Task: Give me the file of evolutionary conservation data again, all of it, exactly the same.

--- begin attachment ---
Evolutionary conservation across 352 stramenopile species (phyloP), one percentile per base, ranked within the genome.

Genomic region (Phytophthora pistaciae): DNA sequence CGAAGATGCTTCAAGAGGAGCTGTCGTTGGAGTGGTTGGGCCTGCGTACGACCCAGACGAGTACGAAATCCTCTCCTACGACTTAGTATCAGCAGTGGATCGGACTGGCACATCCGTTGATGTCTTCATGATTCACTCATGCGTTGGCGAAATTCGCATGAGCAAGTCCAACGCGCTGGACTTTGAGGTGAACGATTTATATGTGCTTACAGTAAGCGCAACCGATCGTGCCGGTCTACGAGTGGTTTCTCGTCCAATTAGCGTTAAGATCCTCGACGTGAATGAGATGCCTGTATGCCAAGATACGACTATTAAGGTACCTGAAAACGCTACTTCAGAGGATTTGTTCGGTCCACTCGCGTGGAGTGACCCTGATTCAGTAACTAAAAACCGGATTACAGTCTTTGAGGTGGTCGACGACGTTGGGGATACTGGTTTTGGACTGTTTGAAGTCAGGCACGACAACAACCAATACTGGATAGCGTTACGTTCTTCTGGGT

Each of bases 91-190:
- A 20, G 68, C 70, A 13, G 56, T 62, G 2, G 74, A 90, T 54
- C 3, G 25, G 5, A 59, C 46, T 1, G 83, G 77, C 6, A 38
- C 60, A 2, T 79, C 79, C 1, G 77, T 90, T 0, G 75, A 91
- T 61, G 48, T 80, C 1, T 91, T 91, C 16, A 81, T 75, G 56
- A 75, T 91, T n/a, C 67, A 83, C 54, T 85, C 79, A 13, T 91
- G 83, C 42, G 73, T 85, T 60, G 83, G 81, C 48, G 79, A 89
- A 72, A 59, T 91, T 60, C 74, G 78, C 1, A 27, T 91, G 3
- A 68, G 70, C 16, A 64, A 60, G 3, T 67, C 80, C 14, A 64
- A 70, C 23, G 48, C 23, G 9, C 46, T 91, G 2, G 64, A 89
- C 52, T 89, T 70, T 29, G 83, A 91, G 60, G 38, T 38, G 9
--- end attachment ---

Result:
Evolutionary conservation across 352 stramenopile species (phyloP), one percentile per base, ranked within the genome.

Genomic region (Phytophthora pistaciae): DNA sequence CGAAGATGCTTCAAGAGGAGCTGTCGTTGGAGTGGTTGGGCCTGCGTACGACCCAGACGAGTACGAAATCCTCTCCTACGACTTAGTATCAGCAGTGGATCGGACTGGCACATCCGTTGATGTCTTCATGATTCACTCATGCGTTGGCGAAATTCGCATGAGCAAGTCCAACGCGCTGGACTTTGAGGTGAACGATTTATATGTGCTTACAGTAAGCGCAACCGATCGTGCCGGTCTACGAGTGGTTTCTCGTCCAATTAGCGTTAAGATCCTCGACGTGAATGAGATGCCTGTATGCCAAGATACGACTATTAAGGTACCTGAAAACGCTACTTCAGAGGATTTGTTCGGTCCACTCGCGTGGAGTGACCCTGATTCAGTAACTAAAAACCGGATTACAGTCTTTGAGGTGGTCGACGACGTTGGGGATACTGGTTTTGGACTGTTTGAAGTCAGGCACGACAACAACCAATACTGGATAGCGTTACGTTCTTCTGGGT

Each of bases 91-190:
- A 20, G 68, C 70, A 13, G 56, T 62, G 2, G 74, A 90, T 54
- C 3, G 25, G 5, A 59, C 46, T 1, G 83, G 77, C 6, A 38
- C 60, A 2, T 79, C 79, C 1, G 77, T 90, T 0, G 75, A 91
- T 61, G 48, T 80, C 1, T 91, T 91, C 16, A 81, T 75, G 56
- A 75, T 91, T n/a, C 67, A 83, C 54, T 85, C 79, A 13, T 91
- G 83, C 42, G 73, T 85, T 60, G 83, G 81, C 48, G 79, A 89
- A 72, A 59, T 91, T 60, C 74, G 78, C 1, A 27, T 91, G 3
- A 68, G 70, C 16, A 64, A 60, G 3, T 67, C 80, C 14, A 64
- A 70, C 23, G 48, C 23, G 9, C 46, T 91, G 2, G 64, A 89
- C 52, T 89, T 70, T 29, G 83, A 91, G 60, G 38, T 38, G 9